India have belief, Australia ready for the hard yards

Scott Boland and Pat Cummins walk back at the end of the day
June 10, 2023

"Do it for Rishabh Pant"

A young Indian fan flashed a placard for TV at The Oval on Saturday. If you don't know what he meant, he was asking India to do what Pant did to Australia in Brisbane in 2021 in a fairytale fifth-day finish which would seal a series win for the visitors.

Pant, who is recovering from injuries suffered in a car crash last December, would have fancied another go at the Aussies. So can the collective of Virat Kohli, Ajinkya Rahane, Ravindra Jadeja, KS Bharat and Shardul Thakur - the remainder of India's batting strength - work to blunt the Australia bowling attack and conquer their world-record target on the fifty day to win the World Test Championship final?

India fast bowler Mohammed Shami had no doubts India have the batters to win the the WTC final, having lost it first time around in 2021 to New Zealand. "100% everyone believes tomorrow we will win the match," Shami said, without blinking his ever-twinkling eyes. The reason for his optimism: "The way we have performed overseas around the world so we believe we can always come together to win the match."

The India-Australia rivalry is now ranked alongside the Ashes as one of the best contests in modern Test cricket. In the last decade there have been some great Tests played by both teams in Australia and India. Before Gabba 2021, India won in Melbourne to draw level and then escaped with a heart-stopping draw in Sydney. Each of those Tests entered the fifth day.

Kohli missed all three, while Jadeja did not play in Brisbane where Rahane lead India. But it was under Kohli that India dared to topple a massive 364 on the final day at Adelaide in 2014. India lost by 48 runs but Kohli struck one of his finest Test centuries.

On Saturday Kohli combined well with Rahane to stitch together an unbeaten 70-run partnership for the fourth wicket, lifting India from trouble after Rohit Sharma and Cheteshwar Pujara fell in quick succession.

Kohli has enjoyed batting on the fifth day: since 2014, in nine innings he has made 584 run at an average of 97.33. Kohli has three centuries, too, alongside three fifties, but has never been on the winning side as India have lost three and secured six draws. Rahane's batting numbers on the fifth day, though, are weak: in 13 innings, he has scored 220 runs without a single half-century. However, it is because of Rahane's 89 in the first innings that India are still alive in this Test, so he is bound to remain confident.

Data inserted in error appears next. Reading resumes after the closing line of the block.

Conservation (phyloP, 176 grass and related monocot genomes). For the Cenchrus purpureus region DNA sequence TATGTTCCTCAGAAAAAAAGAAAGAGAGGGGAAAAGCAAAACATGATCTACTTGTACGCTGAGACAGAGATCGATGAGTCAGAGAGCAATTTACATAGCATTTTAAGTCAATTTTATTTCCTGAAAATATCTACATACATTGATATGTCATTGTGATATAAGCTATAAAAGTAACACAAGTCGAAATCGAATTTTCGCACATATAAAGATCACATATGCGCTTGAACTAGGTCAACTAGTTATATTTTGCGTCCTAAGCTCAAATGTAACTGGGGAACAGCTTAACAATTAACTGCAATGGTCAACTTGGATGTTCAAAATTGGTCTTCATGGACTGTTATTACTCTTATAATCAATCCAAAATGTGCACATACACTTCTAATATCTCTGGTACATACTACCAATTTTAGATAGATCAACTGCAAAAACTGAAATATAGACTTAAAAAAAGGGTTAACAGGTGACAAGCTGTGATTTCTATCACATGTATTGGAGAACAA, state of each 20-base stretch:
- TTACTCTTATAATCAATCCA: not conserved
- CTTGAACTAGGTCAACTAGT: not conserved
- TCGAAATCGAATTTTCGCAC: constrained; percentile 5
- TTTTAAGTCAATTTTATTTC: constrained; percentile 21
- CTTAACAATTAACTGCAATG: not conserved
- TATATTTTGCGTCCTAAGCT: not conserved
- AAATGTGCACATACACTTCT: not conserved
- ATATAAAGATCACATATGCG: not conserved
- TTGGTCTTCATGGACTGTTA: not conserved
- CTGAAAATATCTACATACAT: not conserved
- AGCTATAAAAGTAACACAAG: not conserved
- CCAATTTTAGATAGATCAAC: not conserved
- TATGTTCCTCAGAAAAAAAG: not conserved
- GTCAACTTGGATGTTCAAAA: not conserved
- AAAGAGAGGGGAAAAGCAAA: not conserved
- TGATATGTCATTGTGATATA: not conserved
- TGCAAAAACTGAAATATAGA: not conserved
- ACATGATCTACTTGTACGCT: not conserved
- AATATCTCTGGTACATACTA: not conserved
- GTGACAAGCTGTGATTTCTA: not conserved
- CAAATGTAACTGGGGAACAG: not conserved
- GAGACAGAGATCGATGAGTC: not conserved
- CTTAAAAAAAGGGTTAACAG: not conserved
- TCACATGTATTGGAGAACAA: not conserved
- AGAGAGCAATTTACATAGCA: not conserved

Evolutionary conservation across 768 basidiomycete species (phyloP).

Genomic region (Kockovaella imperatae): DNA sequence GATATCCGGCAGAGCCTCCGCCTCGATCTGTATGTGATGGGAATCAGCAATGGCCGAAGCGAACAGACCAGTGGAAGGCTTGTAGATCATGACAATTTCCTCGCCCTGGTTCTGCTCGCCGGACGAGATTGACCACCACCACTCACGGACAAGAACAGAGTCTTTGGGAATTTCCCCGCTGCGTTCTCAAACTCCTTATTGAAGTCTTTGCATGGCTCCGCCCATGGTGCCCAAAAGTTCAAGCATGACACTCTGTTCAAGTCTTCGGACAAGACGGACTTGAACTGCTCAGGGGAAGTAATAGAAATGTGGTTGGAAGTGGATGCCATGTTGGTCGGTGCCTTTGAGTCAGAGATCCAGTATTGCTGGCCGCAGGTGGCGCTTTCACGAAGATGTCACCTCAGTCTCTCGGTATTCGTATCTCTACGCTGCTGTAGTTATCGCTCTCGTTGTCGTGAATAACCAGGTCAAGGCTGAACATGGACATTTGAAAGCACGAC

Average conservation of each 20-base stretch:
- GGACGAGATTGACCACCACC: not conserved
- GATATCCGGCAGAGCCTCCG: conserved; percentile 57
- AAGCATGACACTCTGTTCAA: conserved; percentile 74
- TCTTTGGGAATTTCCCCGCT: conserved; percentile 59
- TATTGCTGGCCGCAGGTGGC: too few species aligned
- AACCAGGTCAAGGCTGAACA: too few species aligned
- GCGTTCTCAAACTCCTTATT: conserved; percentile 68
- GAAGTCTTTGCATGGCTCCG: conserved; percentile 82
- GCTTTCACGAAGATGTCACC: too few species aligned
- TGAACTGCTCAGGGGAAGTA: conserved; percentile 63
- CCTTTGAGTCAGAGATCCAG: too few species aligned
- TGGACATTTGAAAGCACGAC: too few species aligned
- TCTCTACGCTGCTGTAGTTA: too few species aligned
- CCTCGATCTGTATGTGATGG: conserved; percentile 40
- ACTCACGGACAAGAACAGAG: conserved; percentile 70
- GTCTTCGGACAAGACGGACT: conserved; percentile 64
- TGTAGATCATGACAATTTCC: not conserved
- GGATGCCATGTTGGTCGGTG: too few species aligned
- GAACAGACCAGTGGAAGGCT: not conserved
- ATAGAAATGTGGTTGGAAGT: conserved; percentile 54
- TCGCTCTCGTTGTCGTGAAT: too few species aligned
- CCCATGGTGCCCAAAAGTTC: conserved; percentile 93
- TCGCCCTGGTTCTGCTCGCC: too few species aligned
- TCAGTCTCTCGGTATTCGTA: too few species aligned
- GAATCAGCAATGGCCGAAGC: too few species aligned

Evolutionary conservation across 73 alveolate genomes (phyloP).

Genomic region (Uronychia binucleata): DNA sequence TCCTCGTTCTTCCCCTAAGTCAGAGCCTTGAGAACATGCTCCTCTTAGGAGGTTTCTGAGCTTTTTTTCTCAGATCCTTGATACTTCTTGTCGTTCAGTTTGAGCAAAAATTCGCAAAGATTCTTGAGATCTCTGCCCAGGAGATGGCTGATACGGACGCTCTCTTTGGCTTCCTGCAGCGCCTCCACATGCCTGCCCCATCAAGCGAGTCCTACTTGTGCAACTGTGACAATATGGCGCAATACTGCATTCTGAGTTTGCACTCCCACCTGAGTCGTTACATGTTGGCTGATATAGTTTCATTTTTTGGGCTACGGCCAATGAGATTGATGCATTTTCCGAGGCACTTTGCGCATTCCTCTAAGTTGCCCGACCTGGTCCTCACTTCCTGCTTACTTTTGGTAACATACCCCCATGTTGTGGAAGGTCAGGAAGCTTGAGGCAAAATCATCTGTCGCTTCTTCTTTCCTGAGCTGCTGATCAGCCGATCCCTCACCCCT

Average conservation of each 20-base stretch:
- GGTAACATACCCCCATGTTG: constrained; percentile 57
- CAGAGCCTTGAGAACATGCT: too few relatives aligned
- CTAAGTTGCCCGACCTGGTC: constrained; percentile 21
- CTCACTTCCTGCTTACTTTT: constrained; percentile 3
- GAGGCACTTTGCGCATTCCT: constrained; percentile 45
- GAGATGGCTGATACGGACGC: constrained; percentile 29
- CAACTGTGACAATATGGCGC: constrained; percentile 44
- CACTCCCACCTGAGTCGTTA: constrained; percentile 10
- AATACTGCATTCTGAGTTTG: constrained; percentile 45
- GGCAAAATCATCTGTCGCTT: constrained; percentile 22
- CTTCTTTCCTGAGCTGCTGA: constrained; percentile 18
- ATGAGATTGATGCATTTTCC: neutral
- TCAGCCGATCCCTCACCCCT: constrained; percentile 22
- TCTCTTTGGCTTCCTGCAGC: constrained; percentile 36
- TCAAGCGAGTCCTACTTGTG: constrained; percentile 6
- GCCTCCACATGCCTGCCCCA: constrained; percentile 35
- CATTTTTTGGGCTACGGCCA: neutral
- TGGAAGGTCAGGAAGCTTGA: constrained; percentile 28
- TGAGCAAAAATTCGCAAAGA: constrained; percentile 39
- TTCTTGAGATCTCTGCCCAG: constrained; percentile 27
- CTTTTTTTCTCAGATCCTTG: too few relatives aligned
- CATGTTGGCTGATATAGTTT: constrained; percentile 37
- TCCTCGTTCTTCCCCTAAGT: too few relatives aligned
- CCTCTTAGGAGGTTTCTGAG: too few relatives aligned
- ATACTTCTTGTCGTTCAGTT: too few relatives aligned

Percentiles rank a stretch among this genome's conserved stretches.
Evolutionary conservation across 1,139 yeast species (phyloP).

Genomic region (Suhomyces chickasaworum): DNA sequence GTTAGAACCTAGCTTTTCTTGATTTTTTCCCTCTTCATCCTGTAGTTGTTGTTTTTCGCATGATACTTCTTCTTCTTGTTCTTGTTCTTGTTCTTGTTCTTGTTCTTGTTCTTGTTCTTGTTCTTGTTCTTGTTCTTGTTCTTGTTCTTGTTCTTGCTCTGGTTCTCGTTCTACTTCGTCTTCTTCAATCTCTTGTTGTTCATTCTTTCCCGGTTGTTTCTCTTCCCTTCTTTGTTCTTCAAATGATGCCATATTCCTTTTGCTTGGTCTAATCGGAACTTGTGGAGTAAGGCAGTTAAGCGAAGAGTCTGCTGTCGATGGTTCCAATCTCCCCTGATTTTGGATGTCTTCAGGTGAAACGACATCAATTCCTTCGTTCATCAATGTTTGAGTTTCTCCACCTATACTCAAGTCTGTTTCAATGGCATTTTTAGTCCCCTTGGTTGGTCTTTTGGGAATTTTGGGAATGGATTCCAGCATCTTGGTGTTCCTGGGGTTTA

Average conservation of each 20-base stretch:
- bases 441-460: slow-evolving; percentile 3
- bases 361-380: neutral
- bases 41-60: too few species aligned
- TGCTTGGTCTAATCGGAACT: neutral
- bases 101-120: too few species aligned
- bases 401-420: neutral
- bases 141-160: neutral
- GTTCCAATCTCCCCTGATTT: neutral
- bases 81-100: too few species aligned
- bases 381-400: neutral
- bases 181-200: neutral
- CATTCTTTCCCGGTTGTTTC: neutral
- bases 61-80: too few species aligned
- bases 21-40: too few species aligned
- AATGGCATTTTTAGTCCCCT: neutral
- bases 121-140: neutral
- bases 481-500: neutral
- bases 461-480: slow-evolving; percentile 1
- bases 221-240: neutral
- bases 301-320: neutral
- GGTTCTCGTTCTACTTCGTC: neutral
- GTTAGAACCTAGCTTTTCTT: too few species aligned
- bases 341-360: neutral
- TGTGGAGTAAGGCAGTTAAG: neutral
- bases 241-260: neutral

Jadeja, too, got off to a good start with the bat on Friday and was two short of a half-century before he was sucked in to make a mistake by Nathan Lyon. Shami said: "280 runs, if you bat well, is not a big score. We should bat normally, focus on playing ball by ball, don't look too far. Your chances of success are more when you set smaller targets."

The Oval pitch, which Shami, like Shardul Thakur on Friday, said was not "well prepared" for an important match, has benefitted the Australia fast men more than India's. Cameron Green, whose two stunning catches at gully have been the turning points in the Test, believed while the ball had become soft, the overnight break will allow the Australians to regroup and come back fresh in the morning.

"[There's] still a lot in the wicket, potentially it might have been the ball getting a bit softer," Green said. "Fortunately we've got a nice rest now, we can come hard tomorrow…then we have a great opportunity when we get the second new ball as well so not too much stress in the changing room."

Green, who is playing his first Test in England, said that one big challenge was the Indian crowd, which could influence the mood and paint a bright picture for India despite Australia having been in ascendancy so far. "With the Indian crowd they get up and about, make you think you are behind the game when you might not be. Crucial as it was today to keep our nerve and kind of know one or two wickets and we are back on top."

After Australia piled up 469 in their first innings not many were optimistic about the Test lasting five days. For most of this match India have been off the pace. But when they arrive on Sunday they will, as Shami said, believe. What else can they do in a must-win Test?

Shami was asked if he would be ready to hit the winning runs. "Haan, zaroor [yes, definitely]," he laughed. Australia will not take Shami's words lightly. They won't be afraid of some hard yakka. In 2021 Australia missed making the WTC final due to a slow over rate penalty. India made the final but faltered at crucial moments against New Zealand in overcast conditions. On Sunday both teams will have a shot at ultimate Test glory. "We've been working so hard for two years to have any doubt of pushing in this game," Green said when asked if was already thinking about the Ashes which starts next Friday.

Fans of the longer format will hope the Test goes down to the wire. At least, Shami does: "The actual joy of a Test match is it should be decided only on the final day. Only that is called a Test match. So the series we have played against Australia in the past 3-4 years, they have been close. Both teams have fought well and won. Hopefully the next day is good [for India]."

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